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by Neal Rogers
January 7, 2017
Three-time Tour de France winner Chris Froome rejected a therapeutic use exemption to treat a medical condition during his 2015 Tour win on moral grounds, BBC.com reports.
Froome, who was granted TUEs in May 2013 and April 2014 to treat asthma, was told he had a condition that required a TUE during the 2015 Tour. “I didn’t feel having a TUE in the last week of the Tour was something I was prepared to do,” he said. “It did not sit well morally with me.”
In 2013, Froome’s TUE allowed him to use prednisolone for his asthma for a week before winning the Criterium du Dauphine, while in 2014 he took it for a week during the Tour de Romandie, as he defended his title.
Since hacked information was released in September, Team Sky has come under fire for TUEs granted to Bradley Wiggins for three corticosteroid injections before the 2011 and 2012 Tours de France and the 2013 Giro d’Italia — as well as the mystery surrounding a package delivered to the team at the 2011 Critérium du Dauphiné.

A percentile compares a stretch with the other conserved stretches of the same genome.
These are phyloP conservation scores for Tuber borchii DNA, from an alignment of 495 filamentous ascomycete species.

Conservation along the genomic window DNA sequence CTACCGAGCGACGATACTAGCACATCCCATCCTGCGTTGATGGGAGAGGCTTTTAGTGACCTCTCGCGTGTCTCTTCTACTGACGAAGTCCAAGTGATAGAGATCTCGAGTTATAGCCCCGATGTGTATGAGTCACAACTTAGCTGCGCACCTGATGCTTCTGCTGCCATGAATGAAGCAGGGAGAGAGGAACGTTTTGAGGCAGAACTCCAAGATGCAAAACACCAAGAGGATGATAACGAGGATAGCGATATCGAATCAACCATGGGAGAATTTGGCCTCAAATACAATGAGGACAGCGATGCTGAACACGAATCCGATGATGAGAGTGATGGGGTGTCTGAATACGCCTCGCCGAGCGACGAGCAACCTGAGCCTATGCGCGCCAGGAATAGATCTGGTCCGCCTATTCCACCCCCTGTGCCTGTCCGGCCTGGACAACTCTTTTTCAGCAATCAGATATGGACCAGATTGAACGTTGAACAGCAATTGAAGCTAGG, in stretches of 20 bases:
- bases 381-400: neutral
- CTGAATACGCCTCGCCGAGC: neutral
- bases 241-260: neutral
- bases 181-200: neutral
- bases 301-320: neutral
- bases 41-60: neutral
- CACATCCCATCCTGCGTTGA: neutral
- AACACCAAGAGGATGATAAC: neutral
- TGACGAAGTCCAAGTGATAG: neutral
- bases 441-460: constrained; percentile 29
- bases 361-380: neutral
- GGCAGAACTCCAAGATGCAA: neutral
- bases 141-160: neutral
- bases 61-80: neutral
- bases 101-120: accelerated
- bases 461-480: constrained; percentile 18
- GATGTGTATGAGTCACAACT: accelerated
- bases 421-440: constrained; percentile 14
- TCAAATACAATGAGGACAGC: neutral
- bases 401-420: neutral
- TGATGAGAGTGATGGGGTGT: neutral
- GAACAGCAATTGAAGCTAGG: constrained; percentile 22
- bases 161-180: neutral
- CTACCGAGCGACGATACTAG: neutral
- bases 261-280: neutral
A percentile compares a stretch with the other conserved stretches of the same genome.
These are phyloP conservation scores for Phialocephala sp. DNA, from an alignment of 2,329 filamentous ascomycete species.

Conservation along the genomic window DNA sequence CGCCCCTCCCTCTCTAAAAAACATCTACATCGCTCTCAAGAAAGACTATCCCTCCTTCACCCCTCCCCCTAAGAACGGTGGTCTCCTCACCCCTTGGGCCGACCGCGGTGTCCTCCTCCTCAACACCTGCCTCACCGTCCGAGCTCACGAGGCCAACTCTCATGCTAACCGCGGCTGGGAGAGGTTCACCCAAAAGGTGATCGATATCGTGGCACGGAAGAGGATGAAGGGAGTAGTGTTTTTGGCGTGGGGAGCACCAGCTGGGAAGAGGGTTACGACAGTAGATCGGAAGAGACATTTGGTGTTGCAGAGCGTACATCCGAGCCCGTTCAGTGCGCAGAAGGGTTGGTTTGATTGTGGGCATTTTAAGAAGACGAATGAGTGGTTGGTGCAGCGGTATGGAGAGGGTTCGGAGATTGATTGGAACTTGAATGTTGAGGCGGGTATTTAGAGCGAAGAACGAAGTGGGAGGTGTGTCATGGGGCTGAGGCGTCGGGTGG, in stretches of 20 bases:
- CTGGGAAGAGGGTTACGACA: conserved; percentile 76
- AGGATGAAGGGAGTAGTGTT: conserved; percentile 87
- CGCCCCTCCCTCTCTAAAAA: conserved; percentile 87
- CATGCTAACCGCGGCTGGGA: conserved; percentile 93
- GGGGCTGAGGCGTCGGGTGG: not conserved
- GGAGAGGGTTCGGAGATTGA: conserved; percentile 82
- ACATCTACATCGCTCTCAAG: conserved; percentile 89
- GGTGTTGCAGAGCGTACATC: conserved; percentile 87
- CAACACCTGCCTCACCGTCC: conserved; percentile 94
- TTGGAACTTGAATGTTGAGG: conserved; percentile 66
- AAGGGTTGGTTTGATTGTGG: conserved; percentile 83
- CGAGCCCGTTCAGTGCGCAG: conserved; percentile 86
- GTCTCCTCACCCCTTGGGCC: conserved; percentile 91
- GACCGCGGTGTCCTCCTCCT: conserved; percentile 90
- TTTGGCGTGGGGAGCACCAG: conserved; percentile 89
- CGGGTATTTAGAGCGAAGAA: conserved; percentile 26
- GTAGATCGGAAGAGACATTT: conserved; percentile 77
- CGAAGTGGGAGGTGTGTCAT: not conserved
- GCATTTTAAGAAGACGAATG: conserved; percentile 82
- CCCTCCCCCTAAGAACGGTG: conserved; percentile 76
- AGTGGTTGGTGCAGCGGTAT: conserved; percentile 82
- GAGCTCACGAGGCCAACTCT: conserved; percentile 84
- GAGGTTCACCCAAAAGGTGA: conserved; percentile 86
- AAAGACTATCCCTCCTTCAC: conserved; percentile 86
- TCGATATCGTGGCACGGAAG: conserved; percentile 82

Froome, who is aiming to win a fourth Tour this year, said, “The fact that we’re having that debate about authenticity means there’s a problem with the system. I think WADA [the World Anti-Doping Agency] need to tighten their regulations around TUEs, so they’re not something that we question, their legitimacy. It’s not good for sport in general The fact that we’re discussing the validity of results, that brings it back to the authorities, it is something they need to tighten up on so that there aren’t questions being asked anymore.”
Click through to read the full story at BBC.com.